Noor Dubai Foundation

Sheikh Mohammed bin Rashid Al Maktoum launched the Noor Dubai Foundation a decade ago with the aim of eliminating all forms of preventable blindness globally. You can donate Dh50 to support mobile eye camps by texting the word “Noor” to 4565 (Etisalat) or 4849 (du).


Company name: Revibe
Started: 2022
Founders: Hamza Iraqui and Abdessamad Ben Zakour
Based: UAE
Industry: Refurbished electronics
Funds raised so far: $10m
Investors: Flat6Labs, Resonance and various others

The specs: 2018 Maserati GranTurismo/GranCabrio

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Fuel economy, combined 14.3L (GranTurismo) and 14.5L (GranCabrio) / 100km

Sour Grapes

Author: Zakaria Tamer
Publisher: Syracuse University Press
Pages: 176


Director: Carla Gutierrez

Starring: Frida Kahlo

Rating: 4/5

Champion v Champion (PFL v Bellator)

Heavyweight: Renan Ferreira v Ryan Bader
Middleweight: Impa Kasanganay v Johnny Eblen
Featherweight: Jesus Pinedo v Patricio Pitbull
Catchweight: Ray Cooper III v Jason Jackson

Showcase Bouts
Heavyweight: Bruno Cappelozza (former PFL World champ) v Vadim Nemkov (former Bellator champ)
Light Heavyweight: Thiago Santos (PFL title contender) v Yoel Romero (Bellator title contender)
Lightweight: Clay Collard (PFL title contender) v AJ McKee (former Bellator champ)
Featherweight: Gabriel Braga (PFL title contender) v Aaron Pico (Bellator title contender)
Lightweight: Biaggio Ali Walsh (pro debut) v Emmanuel Palacios (pro debut)
Women’s Lightweight: Claressa Shields v Kelsey DeSantis
Featherweight: Abdullah Al Qahtani v Edukondal Rao
Amateur Flyweight: Malik Basahel v Vinicius Pereira

Mercer, the investment consulting arm of US services company Marsh & McLennan, expects its wealth division to at least double its assets under management (AUM) in the Middle East as wealth in the region continues to grow despite economic headwinds, a company official said.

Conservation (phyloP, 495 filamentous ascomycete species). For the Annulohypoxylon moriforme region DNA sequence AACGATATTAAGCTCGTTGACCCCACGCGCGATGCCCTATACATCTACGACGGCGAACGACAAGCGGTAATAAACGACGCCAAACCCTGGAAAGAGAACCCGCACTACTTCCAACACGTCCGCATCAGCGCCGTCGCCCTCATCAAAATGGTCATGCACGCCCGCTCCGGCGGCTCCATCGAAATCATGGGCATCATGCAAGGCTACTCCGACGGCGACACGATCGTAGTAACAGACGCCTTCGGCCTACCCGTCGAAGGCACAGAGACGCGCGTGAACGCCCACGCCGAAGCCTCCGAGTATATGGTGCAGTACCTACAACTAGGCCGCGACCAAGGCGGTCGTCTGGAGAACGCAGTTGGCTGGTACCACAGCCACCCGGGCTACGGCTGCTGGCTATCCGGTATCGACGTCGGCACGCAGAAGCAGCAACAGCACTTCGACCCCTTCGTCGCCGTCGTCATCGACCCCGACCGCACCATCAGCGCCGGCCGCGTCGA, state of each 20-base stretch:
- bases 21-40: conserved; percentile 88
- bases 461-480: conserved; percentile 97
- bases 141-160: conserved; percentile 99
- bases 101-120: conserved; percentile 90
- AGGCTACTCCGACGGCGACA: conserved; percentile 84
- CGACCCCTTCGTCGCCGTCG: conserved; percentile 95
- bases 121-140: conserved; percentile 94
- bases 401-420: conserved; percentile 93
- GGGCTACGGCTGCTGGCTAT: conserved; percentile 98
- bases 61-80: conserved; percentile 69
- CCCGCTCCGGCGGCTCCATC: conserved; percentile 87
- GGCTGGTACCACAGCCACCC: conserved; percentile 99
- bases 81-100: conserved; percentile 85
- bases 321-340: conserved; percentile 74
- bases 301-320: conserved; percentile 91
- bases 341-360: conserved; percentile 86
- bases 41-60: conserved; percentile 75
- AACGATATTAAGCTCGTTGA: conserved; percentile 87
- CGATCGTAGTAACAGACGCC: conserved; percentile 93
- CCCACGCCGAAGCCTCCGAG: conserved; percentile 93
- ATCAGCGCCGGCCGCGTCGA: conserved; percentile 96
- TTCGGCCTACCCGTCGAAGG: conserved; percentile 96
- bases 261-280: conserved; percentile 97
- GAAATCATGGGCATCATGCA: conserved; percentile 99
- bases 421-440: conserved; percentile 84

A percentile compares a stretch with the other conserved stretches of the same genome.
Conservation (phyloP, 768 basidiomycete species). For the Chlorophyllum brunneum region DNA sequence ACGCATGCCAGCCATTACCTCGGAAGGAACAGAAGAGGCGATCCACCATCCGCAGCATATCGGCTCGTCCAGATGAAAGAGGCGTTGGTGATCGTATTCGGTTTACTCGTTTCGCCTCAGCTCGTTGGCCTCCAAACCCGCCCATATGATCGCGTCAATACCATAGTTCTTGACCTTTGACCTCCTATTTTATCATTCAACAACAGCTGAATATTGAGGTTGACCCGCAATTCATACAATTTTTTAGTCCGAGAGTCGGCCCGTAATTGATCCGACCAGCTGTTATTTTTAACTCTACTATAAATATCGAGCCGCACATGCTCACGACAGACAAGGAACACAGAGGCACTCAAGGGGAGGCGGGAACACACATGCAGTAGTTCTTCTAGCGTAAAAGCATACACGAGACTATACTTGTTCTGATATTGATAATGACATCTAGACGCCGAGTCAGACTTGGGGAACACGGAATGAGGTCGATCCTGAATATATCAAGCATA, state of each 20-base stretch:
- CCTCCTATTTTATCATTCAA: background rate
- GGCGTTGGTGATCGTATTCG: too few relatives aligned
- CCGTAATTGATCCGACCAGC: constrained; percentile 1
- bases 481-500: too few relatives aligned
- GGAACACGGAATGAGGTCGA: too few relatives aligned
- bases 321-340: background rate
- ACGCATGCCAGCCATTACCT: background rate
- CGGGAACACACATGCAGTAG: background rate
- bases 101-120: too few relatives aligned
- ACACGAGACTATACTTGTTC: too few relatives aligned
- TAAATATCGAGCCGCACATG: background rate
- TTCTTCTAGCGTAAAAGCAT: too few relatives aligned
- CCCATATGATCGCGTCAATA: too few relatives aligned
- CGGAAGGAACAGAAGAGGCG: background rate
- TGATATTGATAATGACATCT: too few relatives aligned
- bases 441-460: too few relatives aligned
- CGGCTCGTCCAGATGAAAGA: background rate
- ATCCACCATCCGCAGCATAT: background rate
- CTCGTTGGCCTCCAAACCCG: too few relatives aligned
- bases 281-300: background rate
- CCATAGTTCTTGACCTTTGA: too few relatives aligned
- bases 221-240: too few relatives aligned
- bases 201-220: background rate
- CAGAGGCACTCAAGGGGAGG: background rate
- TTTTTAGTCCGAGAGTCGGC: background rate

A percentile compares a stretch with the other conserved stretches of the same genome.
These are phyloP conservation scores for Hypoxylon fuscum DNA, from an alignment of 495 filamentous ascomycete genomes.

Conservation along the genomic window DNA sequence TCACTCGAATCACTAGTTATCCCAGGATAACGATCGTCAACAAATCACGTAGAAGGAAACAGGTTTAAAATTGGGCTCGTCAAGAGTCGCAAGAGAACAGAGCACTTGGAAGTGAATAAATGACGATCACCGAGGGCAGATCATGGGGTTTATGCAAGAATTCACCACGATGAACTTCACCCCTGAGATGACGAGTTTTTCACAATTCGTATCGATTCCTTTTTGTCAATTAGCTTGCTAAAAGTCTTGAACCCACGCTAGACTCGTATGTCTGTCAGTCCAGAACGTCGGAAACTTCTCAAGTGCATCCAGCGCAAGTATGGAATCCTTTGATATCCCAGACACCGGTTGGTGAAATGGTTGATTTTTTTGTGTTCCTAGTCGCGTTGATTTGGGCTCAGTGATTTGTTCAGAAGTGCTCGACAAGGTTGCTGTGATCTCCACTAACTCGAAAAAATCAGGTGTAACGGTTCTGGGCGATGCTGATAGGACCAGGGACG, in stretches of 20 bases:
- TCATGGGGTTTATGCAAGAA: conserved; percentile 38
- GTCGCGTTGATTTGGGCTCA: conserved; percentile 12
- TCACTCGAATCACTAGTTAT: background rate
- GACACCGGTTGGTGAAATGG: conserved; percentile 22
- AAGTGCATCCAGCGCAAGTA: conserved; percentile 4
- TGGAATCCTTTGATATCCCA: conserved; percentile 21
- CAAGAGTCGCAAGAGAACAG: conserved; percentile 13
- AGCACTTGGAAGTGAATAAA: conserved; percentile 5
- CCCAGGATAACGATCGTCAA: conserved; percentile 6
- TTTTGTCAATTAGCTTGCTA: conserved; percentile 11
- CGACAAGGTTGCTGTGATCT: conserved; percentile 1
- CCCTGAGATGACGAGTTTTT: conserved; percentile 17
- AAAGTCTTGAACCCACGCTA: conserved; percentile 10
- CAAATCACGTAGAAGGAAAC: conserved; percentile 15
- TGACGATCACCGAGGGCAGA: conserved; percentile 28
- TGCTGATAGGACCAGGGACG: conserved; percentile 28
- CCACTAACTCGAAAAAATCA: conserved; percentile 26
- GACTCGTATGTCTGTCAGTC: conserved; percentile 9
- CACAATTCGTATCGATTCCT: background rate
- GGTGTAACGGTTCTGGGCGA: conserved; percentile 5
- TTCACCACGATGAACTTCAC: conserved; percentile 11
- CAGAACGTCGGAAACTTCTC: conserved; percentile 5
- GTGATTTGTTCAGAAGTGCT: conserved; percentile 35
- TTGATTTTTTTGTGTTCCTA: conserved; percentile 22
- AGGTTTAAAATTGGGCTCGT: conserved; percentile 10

Mercer Wealth, which globally has $160 billion in AUM, plans to boost its AUM in the region to $2-$3bn in the next 2-3 years from the present $1bn, said Yasir AbuShaban, a Dubai-based principal with Mercer Wealth.

Within the next two to three years, we are looking at reaching $2 to $3 billion as a conservative estimate and we do see an opportunity to do so,” said Mr AbuShaban.

Mercer does not directly make investments, but allocates clients’ money they have discretion to, to professional asset managers. They also provide advice to clients.

“We have buying power. We can negotiate on their (client’s) behalf with asset managers to provide them lower fees than they otherwise would have to get on their own,” he added.

Mercer Wealth’s clients include sovereign wealth funds, family offices, and insurance companies among others.

From its office in Dubai, Mercer also looks after Africa, India and Turkey, where they also see opportunity for growth.

Wealth creation in Middle East and Africa (MEA) grew 8.5 per cent to $8.1 trillion last year from $7.5tn in 2015, higher than last year’s global average of 6 per cent and the second-highest growth in a region after Asia-Pacific which grew 9.9 per cent, according to consultancy Boston Consulting Group (BCG). In the region, where wealth grew just 1.9 per cent in 2015 compared with 2014, a pickup in oil prices has helped in wealth generation.

BCG is forecasting MEA wealth will rise to $12tn by 2021, growing at an annual average of 8 per cent.

Drivers of wealth generation in the region will be split evenly between new wealth creation and growth of performance of existing assets, according to BCG.

Another general trend in the region is clients’ looking for a comprehensive approach to investing, according to Mr AbuShaban.

“Institutional investors or some of the families are seeing a slowdown in the available capital they have to invest and in that sense they are looking at optimizing the way they manage their portfolios and making sure they are not investing haphazardly and different parts of their investment are working together,” said Mr AbuShaban.